Kate Clark's report makes no specific recommendations about the funding and management of the PAS beyond the current Spending Review period (to 31 March 2011); that will be a matter for discussions between the BM, MLA and the DCMS. Even so, Roger said that ‘we now have a secure basis on which we can move forward over the next two-and-a-half years, in partnership with all our key stakeholders – finders, archaeologists and museums. One priority to is to seek as much external funding to enable us to extend our activities and, now that the core funding has been secured, we will be able to do that. Another piece of good news for PAS is that the Headley Trust has decided to give us funding for twelve six-month internships over three years, which is very encouraging, as it will provide us with extra capacity to deal with backlogs of finds’.

Kate Clark’s report is published on the PAS website, as is the Treasure Report 2005–06.

Lord Howarth stands up for heritage in Parliament

Our Fellow Alan Howarth, The Rt Hon The Lord Howarth of Newport, made an unsuccessful attempt to intervene in the Planning Bill in the Lords Report stage debate on 10 November 2008 by moving an amendment to the proposed National Policy Statements that would impose a duty of special regard for protected heritage assets. National Policy Statements are proposed by the Planning Bill as a means by which normal planning considerations can be swept aside in the case of national infrastructure projects: the Government has cited the lengthy process associated with the construction of Heathrow Terminal 5 as an example of the kind of project that demands a streamlined planning solution.

Lord Howarth argued that the Bill as it failed to provide sufficiently robust protection for the heritage: ‘there can be enormous pressure’, he said ‘to sweep aside anything as inconvenient as heritage when it stands in the path of proposed development, backed by powerful economic interests and other government departments that are not squeamish about heritage’.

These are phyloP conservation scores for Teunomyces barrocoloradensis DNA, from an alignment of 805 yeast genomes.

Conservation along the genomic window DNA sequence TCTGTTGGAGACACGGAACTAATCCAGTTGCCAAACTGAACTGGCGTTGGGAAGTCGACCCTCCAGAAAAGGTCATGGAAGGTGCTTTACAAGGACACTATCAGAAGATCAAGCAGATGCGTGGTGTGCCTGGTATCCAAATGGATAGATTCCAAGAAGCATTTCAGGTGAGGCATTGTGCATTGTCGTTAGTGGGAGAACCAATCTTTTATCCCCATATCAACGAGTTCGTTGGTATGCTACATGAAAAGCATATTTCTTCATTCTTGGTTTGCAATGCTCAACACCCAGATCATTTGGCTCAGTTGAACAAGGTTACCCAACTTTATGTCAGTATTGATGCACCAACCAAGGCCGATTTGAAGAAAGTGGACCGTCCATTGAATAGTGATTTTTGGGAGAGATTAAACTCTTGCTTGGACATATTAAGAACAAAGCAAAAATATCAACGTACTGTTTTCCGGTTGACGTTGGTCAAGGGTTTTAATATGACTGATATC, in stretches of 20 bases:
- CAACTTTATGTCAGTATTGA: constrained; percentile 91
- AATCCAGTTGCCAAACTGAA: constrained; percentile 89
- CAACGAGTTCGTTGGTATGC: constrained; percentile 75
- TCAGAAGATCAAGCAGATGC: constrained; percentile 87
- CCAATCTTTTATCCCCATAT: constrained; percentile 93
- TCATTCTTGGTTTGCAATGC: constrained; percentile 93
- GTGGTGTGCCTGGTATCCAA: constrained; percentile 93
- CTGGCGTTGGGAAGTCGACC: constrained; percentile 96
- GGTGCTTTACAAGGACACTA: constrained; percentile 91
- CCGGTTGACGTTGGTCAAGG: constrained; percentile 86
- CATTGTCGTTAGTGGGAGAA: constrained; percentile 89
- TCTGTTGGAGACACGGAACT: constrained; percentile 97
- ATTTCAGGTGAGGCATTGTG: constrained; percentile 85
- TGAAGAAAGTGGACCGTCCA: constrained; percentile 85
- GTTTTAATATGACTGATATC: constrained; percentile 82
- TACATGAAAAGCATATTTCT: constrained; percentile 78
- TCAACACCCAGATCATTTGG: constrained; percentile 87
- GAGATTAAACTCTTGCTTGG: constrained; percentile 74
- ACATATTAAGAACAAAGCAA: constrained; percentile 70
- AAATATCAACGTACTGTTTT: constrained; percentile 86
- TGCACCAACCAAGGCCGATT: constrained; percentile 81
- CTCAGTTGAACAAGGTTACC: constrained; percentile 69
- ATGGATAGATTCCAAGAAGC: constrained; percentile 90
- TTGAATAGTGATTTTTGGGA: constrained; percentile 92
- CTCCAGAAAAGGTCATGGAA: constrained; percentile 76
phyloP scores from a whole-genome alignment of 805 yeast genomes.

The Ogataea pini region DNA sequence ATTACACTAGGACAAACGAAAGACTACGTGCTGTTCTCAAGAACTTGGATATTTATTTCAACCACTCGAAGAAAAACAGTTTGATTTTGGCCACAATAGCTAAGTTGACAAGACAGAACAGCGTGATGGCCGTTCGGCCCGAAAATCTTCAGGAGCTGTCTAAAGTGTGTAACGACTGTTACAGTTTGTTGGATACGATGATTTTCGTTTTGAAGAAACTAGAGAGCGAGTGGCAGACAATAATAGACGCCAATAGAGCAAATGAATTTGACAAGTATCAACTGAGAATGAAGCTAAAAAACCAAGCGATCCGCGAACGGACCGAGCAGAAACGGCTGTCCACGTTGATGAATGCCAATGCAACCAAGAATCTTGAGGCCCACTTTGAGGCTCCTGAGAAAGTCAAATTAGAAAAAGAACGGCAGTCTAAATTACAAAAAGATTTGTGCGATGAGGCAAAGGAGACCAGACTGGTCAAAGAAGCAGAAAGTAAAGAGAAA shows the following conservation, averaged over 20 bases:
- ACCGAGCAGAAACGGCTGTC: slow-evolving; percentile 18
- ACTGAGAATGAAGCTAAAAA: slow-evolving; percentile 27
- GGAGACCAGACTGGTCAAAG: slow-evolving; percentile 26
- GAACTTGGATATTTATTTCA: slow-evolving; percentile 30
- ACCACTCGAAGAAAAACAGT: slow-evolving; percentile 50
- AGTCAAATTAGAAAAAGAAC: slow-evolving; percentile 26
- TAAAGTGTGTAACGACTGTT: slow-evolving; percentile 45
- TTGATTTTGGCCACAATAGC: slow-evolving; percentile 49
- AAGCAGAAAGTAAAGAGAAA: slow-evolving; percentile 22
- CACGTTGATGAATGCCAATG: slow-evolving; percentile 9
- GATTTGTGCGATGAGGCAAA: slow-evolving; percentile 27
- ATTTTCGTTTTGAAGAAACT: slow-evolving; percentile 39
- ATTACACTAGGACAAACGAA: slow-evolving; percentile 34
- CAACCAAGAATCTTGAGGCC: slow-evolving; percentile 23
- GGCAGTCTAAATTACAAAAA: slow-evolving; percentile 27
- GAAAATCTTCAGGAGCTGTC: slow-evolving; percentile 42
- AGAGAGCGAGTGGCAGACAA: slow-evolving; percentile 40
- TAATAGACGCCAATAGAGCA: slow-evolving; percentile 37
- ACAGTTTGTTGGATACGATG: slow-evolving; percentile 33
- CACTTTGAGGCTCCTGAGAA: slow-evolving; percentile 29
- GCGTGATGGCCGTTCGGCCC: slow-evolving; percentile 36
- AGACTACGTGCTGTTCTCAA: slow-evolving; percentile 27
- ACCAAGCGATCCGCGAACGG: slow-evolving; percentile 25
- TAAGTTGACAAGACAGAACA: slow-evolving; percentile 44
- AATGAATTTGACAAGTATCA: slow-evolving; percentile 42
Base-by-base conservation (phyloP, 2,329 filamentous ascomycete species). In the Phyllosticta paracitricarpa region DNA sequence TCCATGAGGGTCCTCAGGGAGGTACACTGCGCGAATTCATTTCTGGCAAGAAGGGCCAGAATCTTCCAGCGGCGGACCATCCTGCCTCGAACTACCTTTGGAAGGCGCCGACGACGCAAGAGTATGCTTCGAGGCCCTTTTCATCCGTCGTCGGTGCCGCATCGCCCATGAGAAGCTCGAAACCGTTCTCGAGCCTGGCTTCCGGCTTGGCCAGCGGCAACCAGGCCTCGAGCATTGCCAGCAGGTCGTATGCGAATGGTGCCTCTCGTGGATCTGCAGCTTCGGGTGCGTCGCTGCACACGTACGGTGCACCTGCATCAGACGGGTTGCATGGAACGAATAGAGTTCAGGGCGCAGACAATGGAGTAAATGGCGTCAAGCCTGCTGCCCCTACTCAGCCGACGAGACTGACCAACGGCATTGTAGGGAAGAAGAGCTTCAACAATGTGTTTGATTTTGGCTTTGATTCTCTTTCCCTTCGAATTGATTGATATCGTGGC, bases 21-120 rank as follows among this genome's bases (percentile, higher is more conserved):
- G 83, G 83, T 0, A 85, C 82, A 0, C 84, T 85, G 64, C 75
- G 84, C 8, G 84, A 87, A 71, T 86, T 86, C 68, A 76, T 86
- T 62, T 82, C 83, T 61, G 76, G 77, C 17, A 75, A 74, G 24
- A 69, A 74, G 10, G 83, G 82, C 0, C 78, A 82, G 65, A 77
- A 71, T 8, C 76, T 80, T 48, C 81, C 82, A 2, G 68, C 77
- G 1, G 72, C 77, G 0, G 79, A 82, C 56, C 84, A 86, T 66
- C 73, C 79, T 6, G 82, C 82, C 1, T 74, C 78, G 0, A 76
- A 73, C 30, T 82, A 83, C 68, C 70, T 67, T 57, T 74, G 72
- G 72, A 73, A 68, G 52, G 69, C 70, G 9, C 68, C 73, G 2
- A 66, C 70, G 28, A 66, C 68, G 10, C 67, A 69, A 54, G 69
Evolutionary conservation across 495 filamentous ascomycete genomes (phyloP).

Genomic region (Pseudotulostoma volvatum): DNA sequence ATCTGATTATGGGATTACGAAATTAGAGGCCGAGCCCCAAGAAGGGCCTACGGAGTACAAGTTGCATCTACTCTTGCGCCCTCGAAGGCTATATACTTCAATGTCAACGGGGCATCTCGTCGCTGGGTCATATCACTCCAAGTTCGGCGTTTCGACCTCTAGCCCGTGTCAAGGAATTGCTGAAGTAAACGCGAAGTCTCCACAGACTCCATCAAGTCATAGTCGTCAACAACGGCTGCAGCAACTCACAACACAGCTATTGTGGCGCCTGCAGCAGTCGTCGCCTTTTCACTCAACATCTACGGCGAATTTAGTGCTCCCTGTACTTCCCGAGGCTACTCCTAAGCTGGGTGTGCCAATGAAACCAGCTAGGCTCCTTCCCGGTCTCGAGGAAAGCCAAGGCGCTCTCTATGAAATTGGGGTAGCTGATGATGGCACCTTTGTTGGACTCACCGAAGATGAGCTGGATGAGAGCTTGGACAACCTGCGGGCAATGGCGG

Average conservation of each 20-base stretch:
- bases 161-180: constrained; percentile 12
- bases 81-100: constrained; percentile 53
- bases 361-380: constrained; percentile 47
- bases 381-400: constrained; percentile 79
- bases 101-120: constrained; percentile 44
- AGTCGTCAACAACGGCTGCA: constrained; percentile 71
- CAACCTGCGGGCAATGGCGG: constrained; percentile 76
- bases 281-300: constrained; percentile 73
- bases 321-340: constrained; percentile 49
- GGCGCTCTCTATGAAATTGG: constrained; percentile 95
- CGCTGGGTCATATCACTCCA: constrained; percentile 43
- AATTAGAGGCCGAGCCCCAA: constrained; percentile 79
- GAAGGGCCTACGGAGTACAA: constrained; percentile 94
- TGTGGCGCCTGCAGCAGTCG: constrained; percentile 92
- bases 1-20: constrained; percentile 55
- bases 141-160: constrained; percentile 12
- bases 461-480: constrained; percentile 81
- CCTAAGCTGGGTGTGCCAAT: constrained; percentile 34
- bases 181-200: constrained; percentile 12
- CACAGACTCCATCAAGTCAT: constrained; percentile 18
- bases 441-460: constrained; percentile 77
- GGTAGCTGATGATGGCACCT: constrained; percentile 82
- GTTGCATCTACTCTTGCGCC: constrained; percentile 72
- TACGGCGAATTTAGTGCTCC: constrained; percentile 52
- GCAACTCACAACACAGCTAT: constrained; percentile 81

Baroness Andrews, Parliamentary Under Secretary of State at the Department for Communities and Local Government, responded by saying that ‘the Bill does not deliberately or inadvertently reduce the protection available to our precious heritage’ and that the single consent regime for nationally significant infrastructure projects would not entail a reduction in heritage protection. The proposed amendment was then withdrawn.

To read the debate in full, see Hansard.

British Library Reader pleads guilty to theft

The British Library issued a statement on 21 November concerning the theft by an Iranian academic of pages from over 150 rare books in the Library’s collection, mainly sixteenth- to eighteenth-century books on West European western colonisation and exploration of Mesopotamia, Persia and the Mogul empire. Farhad Hakimzadeh – described as a Harvard-educated businessman, publisher and intellectual, who fled his country after the fall of the Shah and holds a US passport – has pleaded guilty to fourteen specimen charges of stealing maps, pages and illustrations from ten books at the British Library and four from the Bodleian Library in Oxford at various ties over the last ten years.